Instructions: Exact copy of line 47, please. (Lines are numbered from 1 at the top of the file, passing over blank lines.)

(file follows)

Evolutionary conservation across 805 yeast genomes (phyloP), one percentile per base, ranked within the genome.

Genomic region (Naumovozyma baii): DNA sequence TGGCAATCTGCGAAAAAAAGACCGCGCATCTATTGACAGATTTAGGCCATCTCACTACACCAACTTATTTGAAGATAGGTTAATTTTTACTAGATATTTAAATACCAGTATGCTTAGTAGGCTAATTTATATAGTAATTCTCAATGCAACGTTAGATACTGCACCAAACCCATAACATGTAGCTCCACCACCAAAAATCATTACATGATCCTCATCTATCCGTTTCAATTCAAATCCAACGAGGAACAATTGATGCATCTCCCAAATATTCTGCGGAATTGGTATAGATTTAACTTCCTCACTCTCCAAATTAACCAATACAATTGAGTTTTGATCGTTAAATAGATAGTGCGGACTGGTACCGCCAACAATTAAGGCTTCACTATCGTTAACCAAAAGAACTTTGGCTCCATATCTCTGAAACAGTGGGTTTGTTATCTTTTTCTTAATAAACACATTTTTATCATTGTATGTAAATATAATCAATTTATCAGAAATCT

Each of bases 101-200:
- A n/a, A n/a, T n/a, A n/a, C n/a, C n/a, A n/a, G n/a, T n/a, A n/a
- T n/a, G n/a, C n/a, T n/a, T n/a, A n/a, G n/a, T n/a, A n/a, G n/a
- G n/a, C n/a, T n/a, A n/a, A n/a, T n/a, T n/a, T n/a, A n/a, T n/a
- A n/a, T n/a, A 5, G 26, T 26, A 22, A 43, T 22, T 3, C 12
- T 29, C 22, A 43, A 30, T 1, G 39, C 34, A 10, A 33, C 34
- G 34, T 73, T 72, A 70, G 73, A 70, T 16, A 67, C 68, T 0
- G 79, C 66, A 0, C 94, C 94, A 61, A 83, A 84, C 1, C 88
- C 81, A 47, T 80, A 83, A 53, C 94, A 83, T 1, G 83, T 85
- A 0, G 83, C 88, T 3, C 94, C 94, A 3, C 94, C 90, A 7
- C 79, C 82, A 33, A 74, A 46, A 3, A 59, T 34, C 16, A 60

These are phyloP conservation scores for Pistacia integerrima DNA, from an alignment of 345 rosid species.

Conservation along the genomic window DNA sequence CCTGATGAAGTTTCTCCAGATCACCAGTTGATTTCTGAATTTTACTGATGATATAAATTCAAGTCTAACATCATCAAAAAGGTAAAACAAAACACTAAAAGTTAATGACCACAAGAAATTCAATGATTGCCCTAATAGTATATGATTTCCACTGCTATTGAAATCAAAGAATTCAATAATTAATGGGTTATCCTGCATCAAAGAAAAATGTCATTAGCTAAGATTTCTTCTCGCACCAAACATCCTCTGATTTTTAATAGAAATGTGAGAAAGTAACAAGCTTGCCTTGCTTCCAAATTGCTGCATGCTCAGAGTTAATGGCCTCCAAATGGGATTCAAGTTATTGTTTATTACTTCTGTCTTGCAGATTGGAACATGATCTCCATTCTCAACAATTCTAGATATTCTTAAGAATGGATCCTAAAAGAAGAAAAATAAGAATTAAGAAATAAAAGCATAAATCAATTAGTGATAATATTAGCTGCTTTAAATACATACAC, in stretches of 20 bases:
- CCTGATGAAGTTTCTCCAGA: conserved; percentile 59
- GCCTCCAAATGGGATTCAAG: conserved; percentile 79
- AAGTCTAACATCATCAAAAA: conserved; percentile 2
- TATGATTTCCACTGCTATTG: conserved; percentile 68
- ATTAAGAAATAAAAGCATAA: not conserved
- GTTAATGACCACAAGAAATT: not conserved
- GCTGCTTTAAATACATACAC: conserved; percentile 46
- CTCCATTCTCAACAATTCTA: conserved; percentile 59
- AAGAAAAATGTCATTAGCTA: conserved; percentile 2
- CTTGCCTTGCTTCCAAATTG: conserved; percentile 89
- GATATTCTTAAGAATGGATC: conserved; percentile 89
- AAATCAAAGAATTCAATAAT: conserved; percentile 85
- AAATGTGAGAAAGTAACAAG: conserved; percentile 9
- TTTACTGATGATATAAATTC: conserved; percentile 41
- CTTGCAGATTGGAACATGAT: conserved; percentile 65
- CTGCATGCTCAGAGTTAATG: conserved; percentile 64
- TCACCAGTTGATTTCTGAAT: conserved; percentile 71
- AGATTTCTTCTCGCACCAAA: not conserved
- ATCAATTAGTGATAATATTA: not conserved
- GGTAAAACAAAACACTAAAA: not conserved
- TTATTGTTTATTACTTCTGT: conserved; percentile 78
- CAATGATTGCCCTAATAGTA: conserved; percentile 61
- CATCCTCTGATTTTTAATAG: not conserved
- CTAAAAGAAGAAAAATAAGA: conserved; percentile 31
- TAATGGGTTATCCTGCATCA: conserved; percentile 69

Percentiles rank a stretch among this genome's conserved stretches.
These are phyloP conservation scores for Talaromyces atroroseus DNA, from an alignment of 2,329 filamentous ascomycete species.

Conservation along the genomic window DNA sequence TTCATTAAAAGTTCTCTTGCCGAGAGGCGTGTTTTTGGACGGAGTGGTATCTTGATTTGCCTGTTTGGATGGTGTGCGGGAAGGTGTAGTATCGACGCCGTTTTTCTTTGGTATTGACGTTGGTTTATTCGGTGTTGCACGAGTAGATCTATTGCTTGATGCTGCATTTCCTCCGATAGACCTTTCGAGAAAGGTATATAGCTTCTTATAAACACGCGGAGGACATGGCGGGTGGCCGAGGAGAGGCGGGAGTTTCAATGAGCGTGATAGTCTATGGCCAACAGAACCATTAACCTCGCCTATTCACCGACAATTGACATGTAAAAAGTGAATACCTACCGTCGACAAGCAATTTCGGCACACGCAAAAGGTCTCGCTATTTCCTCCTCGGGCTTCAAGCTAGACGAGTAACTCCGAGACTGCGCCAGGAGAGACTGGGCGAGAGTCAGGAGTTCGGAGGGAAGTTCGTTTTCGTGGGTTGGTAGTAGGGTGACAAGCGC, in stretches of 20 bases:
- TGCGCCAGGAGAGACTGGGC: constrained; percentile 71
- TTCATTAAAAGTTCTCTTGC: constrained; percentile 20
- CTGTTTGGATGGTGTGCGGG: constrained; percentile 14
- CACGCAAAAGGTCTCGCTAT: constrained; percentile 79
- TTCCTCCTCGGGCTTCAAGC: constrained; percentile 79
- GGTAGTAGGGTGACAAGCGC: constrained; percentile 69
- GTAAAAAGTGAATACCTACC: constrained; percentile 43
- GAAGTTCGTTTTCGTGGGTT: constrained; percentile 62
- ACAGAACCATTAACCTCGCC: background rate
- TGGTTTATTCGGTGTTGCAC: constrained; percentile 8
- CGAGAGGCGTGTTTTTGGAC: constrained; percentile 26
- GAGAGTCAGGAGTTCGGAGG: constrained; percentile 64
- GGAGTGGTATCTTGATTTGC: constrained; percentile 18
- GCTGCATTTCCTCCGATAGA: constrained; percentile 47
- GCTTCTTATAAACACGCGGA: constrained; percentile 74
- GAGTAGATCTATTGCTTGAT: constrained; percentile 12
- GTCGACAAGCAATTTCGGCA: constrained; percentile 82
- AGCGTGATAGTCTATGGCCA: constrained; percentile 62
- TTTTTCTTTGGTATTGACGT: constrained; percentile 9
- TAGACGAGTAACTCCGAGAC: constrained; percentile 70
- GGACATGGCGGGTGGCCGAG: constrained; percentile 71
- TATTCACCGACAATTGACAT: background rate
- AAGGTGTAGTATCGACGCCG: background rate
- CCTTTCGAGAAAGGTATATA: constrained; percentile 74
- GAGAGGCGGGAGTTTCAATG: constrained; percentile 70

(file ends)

- CACGCAAAAGGTCTCGCTAT: constrained; percentile 79